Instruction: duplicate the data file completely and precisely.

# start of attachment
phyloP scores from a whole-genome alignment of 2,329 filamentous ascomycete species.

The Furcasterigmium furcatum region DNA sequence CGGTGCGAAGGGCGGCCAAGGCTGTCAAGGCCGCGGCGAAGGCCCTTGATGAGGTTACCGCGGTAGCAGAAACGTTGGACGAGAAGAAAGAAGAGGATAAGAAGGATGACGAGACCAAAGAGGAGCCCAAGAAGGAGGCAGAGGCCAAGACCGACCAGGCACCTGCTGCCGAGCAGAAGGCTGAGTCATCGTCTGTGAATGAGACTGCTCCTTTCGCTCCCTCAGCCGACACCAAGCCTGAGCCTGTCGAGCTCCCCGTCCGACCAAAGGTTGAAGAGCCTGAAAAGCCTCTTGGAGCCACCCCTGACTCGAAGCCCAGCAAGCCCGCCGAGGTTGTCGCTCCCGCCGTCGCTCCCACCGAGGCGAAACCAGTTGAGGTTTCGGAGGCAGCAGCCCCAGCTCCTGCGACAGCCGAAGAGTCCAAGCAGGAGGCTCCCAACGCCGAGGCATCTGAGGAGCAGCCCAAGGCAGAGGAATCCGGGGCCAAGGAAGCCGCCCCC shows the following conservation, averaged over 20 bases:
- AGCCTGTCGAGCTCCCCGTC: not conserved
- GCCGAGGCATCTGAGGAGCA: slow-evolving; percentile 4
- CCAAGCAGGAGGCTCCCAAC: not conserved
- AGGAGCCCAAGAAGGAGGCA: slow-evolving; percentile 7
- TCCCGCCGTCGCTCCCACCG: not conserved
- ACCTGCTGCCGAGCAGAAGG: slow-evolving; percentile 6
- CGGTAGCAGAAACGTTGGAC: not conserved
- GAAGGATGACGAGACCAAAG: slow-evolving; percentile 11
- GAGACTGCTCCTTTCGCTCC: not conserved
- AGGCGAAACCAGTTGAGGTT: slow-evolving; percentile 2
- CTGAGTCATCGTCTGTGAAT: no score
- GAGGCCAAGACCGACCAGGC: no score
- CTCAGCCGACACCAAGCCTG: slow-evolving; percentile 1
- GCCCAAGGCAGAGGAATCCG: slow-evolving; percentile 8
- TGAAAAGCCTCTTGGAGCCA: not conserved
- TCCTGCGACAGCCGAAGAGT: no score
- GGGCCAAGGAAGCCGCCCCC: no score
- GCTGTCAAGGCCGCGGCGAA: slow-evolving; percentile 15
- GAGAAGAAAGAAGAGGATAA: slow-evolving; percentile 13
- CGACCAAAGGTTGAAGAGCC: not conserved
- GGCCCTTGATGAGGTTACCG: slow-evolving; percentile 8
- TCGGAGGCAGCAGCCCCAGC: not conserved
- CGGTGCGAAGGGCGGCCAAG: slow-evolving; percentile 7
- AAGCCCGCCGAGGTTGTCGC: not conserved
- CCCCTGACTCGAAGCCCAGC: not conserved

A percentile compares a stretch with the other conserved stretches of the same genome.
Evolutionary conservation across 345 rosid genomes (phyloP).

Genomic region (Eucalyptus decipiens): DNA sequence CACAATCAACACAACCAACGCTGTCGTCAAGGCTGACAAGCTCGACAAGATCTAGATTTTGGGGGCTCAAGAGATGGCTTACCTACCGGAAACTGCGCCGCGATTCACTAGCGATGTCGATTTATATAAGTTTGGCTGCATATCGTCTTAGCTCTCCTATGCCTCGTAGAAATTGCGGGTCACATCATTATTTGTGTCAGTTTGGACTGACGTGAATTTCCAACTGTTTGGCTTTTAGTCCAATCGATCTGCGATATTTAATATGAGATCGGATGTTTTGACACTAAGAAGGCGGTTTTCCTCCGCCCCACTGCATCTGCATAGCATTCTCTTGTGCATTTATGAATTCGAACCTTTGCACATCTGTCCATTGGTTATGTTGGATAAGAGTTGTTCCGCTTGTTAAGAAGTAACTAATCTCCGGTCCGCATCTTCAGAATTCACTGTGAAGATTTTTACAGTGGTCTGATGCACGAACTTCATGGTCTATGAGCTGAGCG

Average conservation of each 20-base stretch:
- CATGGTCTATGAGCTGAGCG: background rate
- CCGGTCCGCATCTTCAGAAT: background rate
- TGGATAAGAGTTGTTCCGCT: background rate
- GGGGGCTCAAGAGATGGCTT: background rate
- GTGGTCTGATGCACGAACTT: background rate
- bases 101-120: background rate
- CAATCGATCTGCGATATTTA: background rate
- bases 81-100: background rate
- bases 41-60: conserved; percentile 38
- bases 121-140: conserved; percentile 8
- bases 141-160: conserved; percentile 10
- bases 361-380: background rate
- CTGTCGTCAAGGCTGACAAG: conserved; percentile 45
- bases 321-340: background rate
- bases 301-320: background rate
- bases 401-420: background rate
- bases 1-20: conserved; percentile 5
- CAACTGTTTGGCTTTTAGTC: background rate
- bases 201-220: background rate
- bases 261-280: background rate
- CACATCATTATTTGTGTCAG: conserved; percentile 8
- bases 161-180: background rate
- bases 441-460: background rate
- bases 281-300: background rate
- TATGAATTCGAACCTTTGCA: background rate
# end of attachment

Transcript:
phyloP scores from a whole-genome alignment of 2,329 filamentous ascomycete species.

The Furcasterigmium furcatum region DNA sequence CGGTGCGAAGGGCGGCCAAGGCTGTCAAGGCCGCGGCGAAGGCCCTTGATGAGGTTACCGCGGTAGCAGAAACGTTGGACGAGAAGAAAGAAGAGGATAAGAAGGATGACGAGACCAAAGAGGAGCCCAAGAAGGAGGCAGAGGCCAAGACCGACCAGGCACCTGCTGCCGAGCAGAAGGCTGAGTCATCGTCTGTGAATGAGACTGCTCCTTTCGCTCCCTCAGCCGACACCAAGCCTGAGCCTGTCGAGCTCCCCGTCCGACCAAAGGTTGAAGAGCCTGAAAAGCCTCTTGGAGCCACCCCTGACTCGAAGCCCAGCAAGCCCGCCGAGGTTGTCGCTCCCGCCGTCGCTCCCACCGAGGCGAAACCAGTTGAGGTTTCGGAGGCAGCAGCCCCAGCTCCTGCGACAGCCGAAGAGTCCAAGCAGGAGGCTCCCAACGCCGAGGCATCTGAGGAGCAGCCCAAGGCAGAGGAATCCGGGGCCAAGGAAGCCGCCCCC shows the following conservation, averaged over 20 bases:
- AGCCTGTCGAGCTCCCCGTC: not conserved
- GCCGAGGCATCTGAGGAGCA: slow-evolving; percentile 4
- CCAAGCAGGAGGCTCCCAAC: not conserved
- AGGAGCCCAAGAAGGAGGCA: slow-evolving; percentile 7
- TCCCGCCGTCGCTCCCACCG: not conserved
- ACCTGCTGCCGAGCAGAAGG: slow-evolving; percentile 6
- CGGTAGCAGAAACGTTGGAC: not conserved
- GAAGGATGACGAGACCAAAG: slow-evolving; percentile 11
- GAGACTGCTCCTTTCGCTCC: not conserved
- AGGCGAAACCAGTTGAGGTT: slow-evolving; percentile 2
- CTGAGTCATCGTCTGTGAAT: no score
- GAGGCCAAGACCGACCAGGC: no score
- CTCAGCCGACACCAAGCCTG: slow-evolving; percentile 1
- GCCCAAGGCAGAGGAATCCG: slow-evolving; percentile 8
- TGAAAAGCCTCTTGGAGCCA: not conserved
- TCCTGCGACAGCCGAAGAGT: no score
- GGGCCAAGGAAGCCGCCCCC: no score
- GCTGTCAAGGCCGCGGCGAA: slow-evolving; percentile 15
- GAGAAGAAAGAAGAGGATAA: slow-evolving; percentile 13
- CGACCAAAGGTTGAAGAGCC: not conserved
- GGCCCTTGATGAGGTTACCG: slow-evolving; percentile 8
- TCGGAGGCAGCAGCCCCAGC: not conserved
- CGGTGCGAAGGGCGGCCAAG: slow-evolving; percentile 7
- AAGCCCGCCGAGGTTGTCGC: not conserved
- CCCCTGACTCGAAGCCCAGC: not conserved

A percentile compares a stretch with the other conserved stretches of the same genome.
Evolutionary conservation across 345 rosid genomes (phyloP).

Genomic region (Eucalyptus decipiens): DNA sequence CACAATCAACACAACCAACGCTGTCGTCAAGGCTGACAAGCTCGACAAGATCTAGATTTTGGGGGCTCAAGAGATGGCTTACCTACCGGAAACTGCGCCGCGATTCACTAGCGATGTCGATTTATATAAGTTTGGCTGCATATCGTCTTAGCTCTCCTATGCCTCGTAGAAATTGCGGGTCACATCATTATTTGTGTCAGTTTGGACTGACGTGAATTTCCAACTGTTTGGCTTTTAGTCCAATCGATCTGCGATATTTAATATGAGATCGGATGTTTTGACACTAAGAAGGCGGTTTTCCTCCGCCCCACTGCATCTGCATAGCATTCTCTTGTGCATTTATGAATTCGAACCTTTGCACATCTGTCCATTGGTTATGTTGGATAAGAGTTGTTCCGCTTGTTAAGAAGTAACTAATCTCCGGTCCGCATCTTCAGAATTCACTGTGAAGATTTTTACAGTGGTCTGATGCACGAACTTCATGGTCTATGAGCTGAGCG

Average conservation of each 20-base stretch:
- CATGGTCTATGAGCTGAGCG: background rate
- CCGGTCCGCATCTTCAGAAT: background rate
- TGGATAAGAGTTGTTCCGCT: background rate
- GGGGGCTCAAGAGATGGCTT: background rate
- GTGGTCTGATGCACGAACTT: background rate
- bases 101-120: background rate
- CAATCGATCTGCGATATTTA: background rate
- bases 81-100: background rate
- bases 41-60: conserved; percentile 38
- bases 121-140: conserved; percentile 8
- bases 141-160: conserved; percentile 10
- bases 361-380: background rate
- CTGTCGTCAAGGCTGACAAG: conserved; percentile 45
- bases 321-340: background rate
- bases 301-320: background rate
- bases 401-420: background rate
- bases 1-20: conserved; percentile 5
- CAACTGTTTGGCTTTTAGTC: background rate
- bases 201-220: background rate
- bases 261-280: background rate
- CACATCATTATTTGTGTCAG: conserved; percentile 8
- bases 161-180: background rate
- bases 441-460: background rate
- bases 281-300: background rate
- TATGAATTCGAACCTTTGCA: background rate